Awareness of export control laws and regulations at all stages of any research project (sponsored or non-sponsored) is important. Consider the following as it relates to your research before work begins:
- Are there any publication restrictions or restrictions on foreign national participation?
- Does the work involve a US sanctioned/embargoed country (click here for a current list)?
- Are troublesome clauses in the agreement (e.g., clauses that restrict the release of information, clauses that restrict foreign nationals)?
- Is there a Non-Disclosure Agreement (NDA), Proprietary Information Agreement (PIA), or Confidentiality Agreement (CDA)?
- Will there be collaboration with foreign persons or entities or will research be conducted in a foreign country?
- Is there evidence that export controlled information or items will be part of the research? (Contract terms, scope-of-work, RFP, guidance, etc.)
- Does the project involve foreign travel or physical exports to a foreign country?
- Does the project involve the transfer of export controlled information or items, or is there a possibility the work may become controlled?
If any of the answers to the questions are “yes,” export compliance is an issue. Work closely with Office of Sponsored Projects and Office of Research Integrity for additional guidance to ensure compliance in your work.
Foreign National Participation in Research
There is a high likelihood that foreign students and researchers will be participating in fundamental research in an academic setting. There also is a particular fear on the part of the Federal government that these foreign researchers and students may be a conduit to other individuals in their native countries who may be less likely or unable to pass the scrutiny imposed by the visa process and by the Customs Office to enter the United States.
In contrast to “exports,” which are defined as actual shipment of any covered goods or items outside the United State, “deemed exports” are transfers of controlled technology to foreign persons, usually in the U.S., where the transfer is regulated because it is “deemed” to be to the country where the person is a resident or a citizen. Such technology may be released for export through:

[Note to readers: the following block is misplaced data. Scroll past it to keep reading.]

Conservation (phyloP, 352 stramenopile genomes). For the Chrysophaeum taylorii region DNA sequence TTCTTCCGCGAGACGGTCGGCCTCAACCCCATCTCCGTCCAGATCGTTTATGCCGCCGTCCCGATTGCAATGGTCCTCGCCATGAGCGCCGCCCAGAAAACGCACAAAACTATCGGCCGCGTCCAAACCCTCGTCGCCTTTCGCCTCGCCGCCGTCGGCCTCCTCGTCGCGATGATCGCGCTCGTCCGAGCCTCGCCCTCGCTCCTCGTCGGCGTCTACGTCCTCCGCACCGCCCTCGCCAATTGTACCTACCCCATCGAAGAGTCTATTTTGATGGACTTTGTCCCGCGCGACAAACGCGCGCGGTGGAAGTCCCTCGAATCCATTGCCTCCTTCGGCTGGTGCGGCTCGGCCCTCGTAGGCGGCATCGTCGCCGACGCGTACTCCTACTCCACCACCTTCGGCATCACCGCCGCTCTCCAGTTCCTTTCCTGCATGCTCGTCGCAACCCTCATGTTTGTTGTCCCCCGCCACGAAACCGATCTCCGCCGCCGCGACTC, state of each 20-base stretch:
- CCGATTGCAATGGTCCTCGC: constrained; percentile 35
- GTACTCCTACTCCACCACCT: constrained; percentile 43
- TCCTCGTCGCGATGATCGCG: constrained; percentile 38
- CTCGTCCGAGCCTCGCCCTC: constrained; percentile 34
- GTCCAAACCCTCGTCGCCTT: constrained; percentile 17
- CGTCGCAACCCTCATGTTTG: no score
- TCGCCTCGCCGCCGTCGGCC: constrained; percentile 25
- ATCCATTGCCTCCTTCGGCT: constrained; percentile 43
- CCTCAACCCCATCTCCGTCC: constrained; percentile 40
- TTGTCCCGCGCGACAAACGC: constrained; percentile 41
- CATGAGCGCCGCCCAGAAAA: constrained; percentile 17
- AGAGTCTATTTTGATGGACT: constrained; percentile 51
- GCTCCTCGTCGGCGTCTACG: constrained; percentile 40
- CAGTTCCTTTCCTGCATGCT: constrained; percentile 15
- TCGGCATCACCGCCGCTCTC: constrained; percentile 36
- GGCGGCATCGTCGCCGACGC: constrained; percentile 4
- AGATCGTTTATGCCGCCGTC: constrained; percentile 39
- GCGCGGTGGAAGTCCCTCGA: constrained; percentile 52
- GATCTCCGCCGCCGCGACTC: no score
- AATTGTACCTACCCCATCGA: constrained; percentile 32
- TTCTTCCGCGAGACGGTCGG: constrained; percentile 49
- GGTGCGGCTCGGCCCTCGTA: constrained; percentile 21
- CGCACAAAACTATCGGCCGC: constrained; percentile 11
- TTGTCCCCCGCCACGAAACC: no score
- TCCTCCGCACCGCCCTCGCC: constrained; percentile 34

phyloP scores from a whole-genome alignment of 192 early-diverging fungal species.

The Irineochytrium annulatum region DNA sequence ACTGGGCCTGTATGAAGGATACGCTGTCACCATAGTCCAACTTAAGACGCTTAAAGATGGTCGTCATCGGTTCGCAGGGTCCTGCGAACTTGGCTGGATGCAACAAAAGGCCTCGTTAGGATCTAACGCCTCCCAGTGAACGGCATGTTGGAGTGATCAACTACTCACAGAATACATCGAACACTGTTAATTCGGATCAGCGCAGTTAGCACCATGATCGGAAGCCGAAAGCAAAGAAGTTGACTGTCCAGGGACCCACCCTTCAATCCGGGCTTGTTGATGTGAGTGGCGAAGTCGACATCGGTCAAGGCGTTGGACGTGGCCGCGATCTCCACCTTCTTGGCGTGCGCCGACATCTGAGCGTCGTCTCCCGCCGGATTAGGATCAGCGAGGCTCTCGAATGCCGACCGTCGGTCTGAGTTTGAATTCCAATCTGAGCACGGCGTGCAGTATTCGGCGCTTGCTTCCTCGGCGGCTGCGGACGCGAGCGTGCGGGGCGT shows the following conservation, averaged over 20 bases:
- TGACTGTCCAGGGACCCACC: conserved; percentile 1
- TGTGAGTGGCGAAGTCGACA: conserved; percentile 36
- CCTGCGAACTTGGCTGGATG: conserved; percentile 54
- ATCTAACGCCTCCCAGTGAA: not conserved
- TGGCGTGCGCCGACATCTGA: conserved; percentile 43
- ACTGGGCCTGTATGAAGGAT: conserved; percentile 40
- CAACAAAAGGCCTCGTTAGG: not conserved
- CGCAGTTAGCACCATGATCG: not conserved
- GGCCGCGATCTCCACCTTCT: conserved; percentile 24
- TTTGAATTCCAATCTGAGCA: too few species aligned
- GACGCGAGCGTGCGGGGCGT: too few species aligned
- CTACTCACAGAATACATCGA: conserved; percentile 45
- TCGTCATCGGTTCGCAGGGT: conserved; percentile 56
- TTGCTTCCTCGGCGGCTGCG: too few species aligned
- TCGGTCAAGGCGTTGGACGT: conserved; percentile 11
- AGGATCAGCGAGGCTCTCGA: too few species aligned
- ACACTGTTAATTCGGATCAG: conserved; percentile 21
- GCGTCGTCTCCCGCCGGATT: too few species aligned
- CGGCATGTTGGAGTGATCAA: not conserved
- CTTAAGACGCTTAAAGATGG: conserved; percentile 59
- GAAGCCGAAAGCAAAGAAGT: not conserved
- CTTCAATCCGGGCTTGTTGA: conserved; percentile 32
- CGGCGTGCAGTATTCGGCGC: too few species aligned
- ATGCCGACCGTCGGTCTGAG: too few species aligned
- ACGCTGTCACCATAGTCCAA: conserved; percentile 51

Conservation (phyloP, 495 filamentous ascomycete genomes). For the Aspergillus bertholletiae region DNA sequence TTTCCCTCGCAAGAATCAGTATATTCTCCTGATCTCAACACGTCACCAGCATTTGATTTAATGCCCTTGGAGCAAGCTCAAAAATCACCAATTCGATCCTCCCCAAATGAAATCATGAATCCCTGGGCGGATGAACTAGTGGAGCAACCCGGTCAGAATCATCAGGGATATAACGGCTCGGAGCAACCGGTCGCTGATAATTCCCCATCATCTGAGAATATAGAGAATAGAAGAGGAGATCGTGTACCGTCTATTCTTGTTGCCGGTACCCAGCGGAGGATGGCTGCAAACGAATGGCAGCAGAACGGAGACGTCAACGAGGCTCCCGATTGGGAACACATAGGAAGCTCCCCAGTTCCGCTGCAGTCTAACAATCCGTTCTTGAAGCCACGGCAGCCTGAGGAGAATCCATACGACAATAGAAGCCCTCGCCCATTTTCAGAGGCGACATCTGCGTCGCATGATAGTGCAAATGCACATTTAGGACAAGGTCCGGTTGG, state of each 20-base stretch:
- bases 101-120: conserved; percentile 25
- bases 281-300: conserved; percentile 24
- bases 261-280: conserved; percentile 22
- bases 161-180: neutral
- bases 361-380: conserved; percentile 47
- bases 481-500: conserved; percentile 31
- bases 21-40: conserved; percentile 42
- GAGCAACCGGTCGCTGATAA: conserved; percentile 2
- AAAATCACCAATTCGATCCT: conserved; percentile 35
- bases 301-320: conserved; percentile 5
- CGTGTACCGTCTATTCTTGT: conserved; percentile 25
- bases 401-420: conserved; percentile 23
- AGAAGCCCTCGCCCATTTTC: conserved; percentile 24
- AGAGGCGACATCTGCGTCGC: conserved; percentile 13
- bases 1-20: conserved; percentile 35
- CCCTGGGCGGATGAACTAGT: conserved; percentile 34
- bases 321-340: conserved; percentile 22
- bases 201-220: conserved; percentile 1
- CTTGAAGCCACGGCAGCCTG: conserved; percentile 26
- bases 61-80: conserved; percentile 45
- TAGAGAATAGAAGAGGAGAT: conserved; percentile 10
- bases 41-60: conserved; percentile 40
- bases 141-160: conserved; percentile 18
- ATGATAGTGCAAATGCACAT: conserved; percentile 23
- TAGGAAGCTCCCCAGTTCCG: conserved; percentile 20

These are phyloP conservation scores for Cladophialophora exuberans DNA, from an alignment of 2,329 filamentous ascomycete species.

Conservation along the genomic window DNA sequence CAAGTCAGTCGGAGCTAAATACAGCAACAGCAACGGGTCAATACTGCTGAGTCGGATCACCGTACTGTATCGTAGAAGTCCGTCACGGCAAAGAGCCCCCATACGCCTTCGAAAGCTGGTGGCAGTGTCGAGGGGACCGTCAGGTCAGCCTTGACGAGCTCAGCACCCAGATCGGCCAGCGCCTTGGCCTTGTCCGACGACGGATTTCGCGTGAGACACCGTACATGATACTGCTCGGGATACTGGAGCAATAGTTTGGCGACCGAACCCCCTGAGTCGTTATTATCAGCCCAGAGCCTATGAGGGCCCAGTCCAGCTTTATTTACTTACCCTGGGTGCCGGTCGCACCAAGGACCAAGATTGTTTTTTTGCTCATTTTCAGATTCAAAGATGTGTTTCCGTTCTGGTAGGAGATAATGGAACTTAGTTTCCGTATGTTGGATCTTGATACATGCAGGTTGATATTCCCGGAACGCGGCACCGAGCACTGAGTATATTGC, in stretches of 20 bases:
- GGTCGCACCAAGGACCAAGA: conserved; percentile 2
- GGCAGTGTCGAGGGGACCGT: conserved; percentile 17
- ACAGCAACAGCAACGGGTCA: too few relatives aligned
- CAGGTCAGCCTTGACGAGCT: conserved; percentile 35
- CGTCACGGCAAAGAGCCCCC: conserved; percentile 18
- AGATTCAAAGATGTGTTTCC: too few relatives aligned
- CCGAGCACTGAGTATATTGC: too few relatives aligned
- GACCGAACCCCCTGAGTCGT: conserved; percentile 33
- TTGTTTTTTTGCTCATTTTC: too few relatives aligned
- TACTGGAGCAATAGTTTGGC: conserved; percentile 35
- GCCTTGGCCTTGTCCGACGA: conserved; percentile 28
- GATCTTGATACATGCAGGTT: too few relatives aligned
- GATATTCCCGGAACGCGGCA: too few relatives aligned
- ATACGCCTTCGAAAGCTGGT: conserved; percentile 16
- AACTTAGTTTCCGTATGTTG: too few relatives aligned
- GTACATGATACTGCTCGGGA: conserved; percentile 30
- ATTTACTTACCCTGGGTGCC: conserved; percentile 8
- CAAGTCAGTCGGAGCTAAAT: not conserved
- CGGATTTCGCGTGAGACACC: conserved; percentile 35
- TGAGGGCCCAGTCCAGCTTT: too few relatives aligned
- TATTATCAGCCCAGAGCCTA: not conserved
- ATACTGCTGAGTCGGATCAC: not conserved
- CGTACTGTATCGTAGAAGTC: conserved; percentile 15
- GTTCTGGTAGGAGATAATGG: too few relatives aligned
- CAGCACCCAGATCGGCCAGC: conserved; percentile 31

- Visual inspection by foreign nationals of U.S.-origin equipment and facilities;
- Oral exchanges of information in the United States or abroad; or
- The application to situations abroad of personal knowledge or technical experience acquired in the United States.
For example, the transfer of GPS technology to a Syrian national in the U.S. may be regulated as if the transfer of the technology were made to the Syrian national in Syria. The transfer is thus “deemed” to be to Syria even though all activities take place in the U.S.
Under the policies of most research institutions, foreign faculty, students, staff, and scholars may not be singled out for restrictions in their access to educational and research activities. Nor will the institution agree to restrictions on publication of research results, other than a short period (generally 30-60 days) for sponsor review (but not approval) of proposed publications to remove inadvertently included proprietary information provided by the sponsor or to seek patent protection. Failure to follow such a policy will destroy the institution’s fundamental research exclusion and, without this protection, EAR or ITAR will then apply to information (technology or technical data) concerning controlled materials or items. Unless a license exception applies, a “deemed export” license may be required before the information is conveyed (even visually through observation) to foreign students, researchers, staff, or visitors on campus, and an actual export license will be required before the information is conveyed abroad to anyone.
Research – It is important to determine if the research qualifies for the Fundamental Research Exemption (FRE). The Export Control Compliance Review Flow Chart may be used as a tool in this analysis.
Faculty should be sensitive to information found in proposal preparation documents — RFPs, RFAs, etc. — and collegial discussions suggesting that the proposed research might be export controlled. When in doubt, ask the program contact. Knowing this early on and collaborating with your Contract Negotiator can save time in negotiations and avoid delays. Please recognize that it is important to allow ample time for contract negotiations/review.
Contract Negotiators should include documentation in each contract file that agreements have been evaluated for FRE applicability. A review of contracts for export controls is essential prior to the commencement of contract negotiations. Contact Office of Sponsored Projects as necessary during this analysis process or if restrictions apply to the agreement that void the FRE.
Grant Managers should evaluate grant awards for the inclusion of ‘non-standard’ grant terms and conditions that restrict the ability to publish, the participation of foreign nationals, or restrict access to project materials or technology. Contact Office of Sponsored Projects prior to accepting the award if such restrictions apply to grants or cooperative agreements.
Foreign Collaborations – it is recommended that any known foreign entities and foreign contacts involved in the contract/agreement/grant/research, etc. should be screened for denied persons before negotiations, when there are amendments, new task orders, changes, etc. to determine if there are any denied parties involved. A denied persons screening only takes seconds and can be performed by your Sponsored Projects administrator.